Alastair Pilkington hit on the brilliant idea of changing the way glass was made as he watched his wife washing the dishes at their St Helens home.As he gazed at a plate floating on the soapy water he wondered whether the same science could be applied to glassmaking.He tried it, and it worked, and the idea earned Pilkington Brothers as it was then called £600m.
Virtually all of the glass made until then was drawn from pots of molten glass, but it contained flaws and bubbles.
From that kitchen sink Eureka! moment in 1952 it was to be another seven years before Alastair Pilkington and his team had perfected the process.
More than half a century later float glass has entered an elite hall of fame for engineering wonders.
The company has been presented with the prestigious Engineering Heritage Hallmark for the invention of the Float Glass process.
The accolade, awarded by the Institution of Mechanical Engineers, which has the Queen as its patron, describes float as "the major glass innovation of the 20th Century" which has had "enormous" social impact.
"Almost all the glass that the public sees or looks through today is Float Glass," says the impressive citation.
The IMechE launched the heritage scheme in 1984 to recognise landmark developments in mechanical engineering and to raise the profile of the profession.
Only 36 awards have been made so far, and previous winners include the Harrier jump jet, the Rolls Royce RB 211 engine, the Thames Barrier and the Jubilee Extension Line.
The Float Glass process was invented by Pilkington in St Helens in 1952 and announced to the world in 1959 after seven years of secret development work in a wooden shed in its Cowley Hill glass works.
Pilkington Group chief executive, Stuart Chambers, said last night: "This award is really a credit to all those Pilkington engineers, and production employees, who worked on the Float Glass project ove years without ever knowing whether it would be a success.
"Their commitment to an objective, despite setbacks on the way, was genuinely outstanding and reflects the best traditions of British engineering."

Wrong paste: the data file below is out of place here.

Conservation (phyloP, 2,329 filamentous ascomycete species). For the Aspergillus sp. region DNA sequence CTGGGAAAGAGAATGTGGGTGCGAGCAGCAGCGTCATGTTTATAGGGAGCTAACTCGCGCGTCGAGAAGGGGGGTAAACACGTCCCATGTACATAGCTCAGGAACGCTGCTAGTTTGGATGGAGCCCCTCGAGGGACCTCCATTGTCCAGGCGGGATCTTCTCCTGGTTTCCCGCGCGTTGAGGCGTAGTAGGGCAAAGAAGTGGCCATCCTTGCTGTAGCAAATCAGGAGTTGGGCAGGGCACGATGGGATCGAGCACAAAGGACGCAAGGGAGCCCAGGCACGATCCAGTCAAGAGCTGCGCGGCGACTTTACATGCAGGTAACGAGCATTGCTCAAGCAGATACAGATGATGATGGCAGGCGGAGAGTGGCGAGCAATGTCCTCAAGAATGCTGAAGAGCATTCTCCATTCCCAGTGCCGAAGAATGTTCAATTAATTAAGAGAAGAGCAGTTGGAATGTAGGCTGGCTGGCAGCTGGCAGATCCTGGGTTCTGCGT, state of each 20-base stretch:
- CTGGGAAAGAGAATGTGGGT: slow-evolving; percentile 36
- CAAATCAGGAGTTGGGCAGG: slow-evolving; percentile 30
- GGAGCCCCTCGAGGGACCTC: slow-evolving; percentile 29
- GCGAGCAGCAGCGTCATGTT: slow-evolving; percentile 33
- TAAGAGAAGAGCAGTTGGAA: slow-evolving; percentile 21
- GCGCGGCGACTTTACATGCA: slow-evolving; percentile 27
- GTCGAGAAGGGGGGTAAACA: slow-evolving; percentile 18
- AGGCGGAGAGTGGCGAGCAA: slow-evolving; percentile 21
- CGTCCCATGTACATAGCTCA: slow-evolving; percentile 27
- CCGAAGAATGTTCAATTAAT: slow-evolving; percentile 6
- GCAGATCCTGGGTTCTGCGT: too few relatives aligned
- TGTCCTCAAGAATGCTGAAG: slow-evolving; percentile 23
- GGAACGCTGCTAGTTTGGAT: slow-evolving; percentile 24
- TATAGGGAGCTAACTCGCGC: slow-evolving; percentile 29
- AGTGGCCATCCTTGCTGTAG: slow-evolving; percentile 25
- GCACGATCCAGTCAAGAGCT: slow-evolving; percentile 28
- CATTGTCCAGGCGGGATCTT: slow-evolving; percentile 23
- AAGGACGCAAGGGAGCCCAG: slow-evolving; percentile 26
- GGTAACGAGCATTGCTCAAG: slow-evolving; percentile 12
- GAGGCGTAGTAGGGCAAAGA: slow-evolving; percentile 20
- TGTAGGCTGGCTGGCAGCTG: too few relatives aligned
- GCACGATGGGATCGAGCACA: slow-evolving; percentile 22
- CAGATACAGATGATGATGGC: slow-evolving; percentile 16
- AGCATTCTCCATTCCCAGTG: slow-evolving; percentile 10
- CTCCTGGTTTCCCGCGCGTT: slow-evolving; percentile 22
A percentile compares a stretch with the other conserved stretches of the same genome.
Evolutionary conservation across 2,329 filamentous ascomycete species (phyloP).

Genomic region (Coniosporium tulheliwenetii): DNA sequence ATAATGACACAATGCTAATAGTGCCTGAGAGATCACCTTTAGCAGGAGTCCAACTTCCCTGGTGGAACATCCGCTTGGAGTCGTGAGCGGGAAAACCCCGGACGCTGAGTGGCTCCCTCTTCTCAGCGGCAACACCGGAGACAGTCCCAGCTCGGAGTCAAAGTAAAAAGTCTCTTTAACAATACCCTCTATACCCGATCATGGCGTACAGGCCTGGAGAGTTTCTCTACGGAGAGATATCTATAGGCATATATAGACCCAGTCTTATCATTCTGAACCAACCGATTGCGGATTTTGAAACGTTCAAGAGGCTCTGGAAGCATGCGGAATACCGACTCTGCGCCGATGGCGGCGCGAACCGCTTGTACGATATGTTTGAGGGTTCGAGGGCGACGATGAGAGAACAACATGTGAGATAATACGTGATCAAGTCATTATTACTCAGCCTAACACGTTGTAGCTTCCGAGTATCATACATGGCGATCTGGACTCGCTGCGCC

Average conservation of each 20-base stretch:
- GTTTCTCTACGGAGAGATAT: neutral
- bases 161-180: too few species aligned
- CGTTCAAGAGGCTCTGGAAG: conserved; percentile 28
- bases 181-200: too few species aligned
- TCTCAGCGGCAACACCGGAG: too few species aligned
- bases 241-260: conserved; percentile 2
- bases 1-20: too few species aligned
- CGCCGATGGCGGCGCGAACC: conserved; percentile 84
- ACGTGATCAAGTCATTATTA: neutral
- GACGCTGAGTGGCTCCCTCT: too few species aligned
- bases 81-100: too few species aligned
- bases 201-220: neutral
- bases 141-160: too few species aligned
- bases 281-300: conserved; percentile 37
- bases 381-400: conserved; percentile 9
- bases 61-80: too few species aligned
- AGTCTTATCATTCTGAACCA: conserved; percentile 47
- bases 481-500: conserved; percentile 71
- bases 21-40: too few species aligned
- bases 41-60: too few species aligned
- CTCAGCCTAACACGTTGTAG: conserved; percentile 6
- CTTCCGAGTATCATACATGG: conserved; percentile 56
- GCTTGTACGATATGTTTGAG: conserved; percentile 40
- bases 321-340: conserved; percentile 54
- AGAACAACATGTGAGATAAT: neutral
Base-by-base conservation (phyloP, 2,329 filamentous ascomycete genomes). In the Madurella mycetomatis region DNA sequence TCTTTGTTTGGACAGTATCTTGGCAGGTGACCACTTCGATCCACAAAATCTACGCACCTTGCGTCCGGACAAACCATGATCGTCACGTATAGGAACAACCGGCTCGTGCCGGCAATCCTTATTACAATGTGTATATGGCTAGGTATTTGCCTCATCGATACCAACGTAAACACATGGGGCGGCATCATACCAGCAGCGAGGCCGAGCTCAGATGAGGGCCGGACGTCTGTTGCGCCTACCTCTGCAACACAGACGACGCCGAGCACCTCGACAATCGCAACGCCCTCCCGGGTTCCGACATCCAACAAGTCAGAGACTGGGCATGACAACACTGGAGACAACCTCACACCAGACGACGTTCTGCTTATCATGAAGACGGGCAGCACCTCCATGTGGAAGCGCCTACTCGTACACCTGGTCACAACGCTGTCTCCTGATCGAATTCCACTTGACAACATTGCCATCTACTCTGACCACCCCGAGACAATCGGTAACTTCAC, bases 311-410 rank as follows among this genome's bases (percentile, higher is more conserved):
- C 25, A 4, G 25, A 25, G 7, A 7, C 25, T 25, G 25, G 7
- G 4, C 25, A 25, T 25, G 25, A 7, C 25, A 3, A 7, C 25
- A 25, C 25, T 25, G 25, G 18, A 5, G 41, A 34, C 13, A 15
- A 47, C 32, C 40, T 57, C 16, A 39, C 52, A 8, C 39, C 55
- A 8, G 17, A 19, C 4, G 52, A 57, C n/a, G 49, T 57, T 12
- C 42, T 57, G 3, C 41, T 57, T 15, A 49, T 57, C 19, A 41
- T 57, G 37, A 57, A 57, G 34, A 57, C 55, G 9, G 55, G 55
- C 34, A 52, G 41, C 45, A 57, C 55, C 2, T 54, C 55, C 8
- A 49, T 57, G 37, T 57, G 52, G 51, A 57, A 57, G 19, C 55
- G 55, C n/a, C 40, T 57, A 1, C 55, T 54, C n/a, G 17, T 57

Sir Alastair Pilkington (no relation to the glassmaking family empire) was honoured with a knighthood in 1970.
Later he became chairman of the company and died in 1995. Until the 1950s quality glass could
only be made by the costly and wasteful plate-glass process, of which Pilkington Brothers had also been the innovator.
Because there was glass-to-roller contact, the glass surfaces were marked. They had to be ground and polished to produce the parallel surfaces which bring optical perfection in the finished product.
The other old process, sheet glass, is made by drawing it vertically in a ribbon from a furnace. It was cheaper to make than polished plate glass but it was unacceptable for high-quality applications because of distortion.
In the float glass process, a continuous ribbon of glass moves out of the melting furnace and floats along the surface of a bath of molten tin.
The ribbon is held at a high enough temperature over a long enough time for the irregularities to melt and for the surfaces to become flat and parallel. Because the surface of the molten tin is flat, the glass also becomes flat.
The ribbon is then cooled down while still on the molten tin, until the surfaces are hard enough for it to be taken out of the bath without rollers marking the bottom surface: so a glass of uniform thickness and with bright, fire-polished surfaces is produced without the need for grinding and polishing.
The cost was far higher than anyone had bargained for, and it took considerable courage for the board of directors to go on supporting Alastair Pilkington.
When he finally made it, they decided to license the process, chiefly to get some income but also in order to ensure that others would not find it worthwhile to research their own technology.
Today, over 80% of the world's flat glass is made by the float process.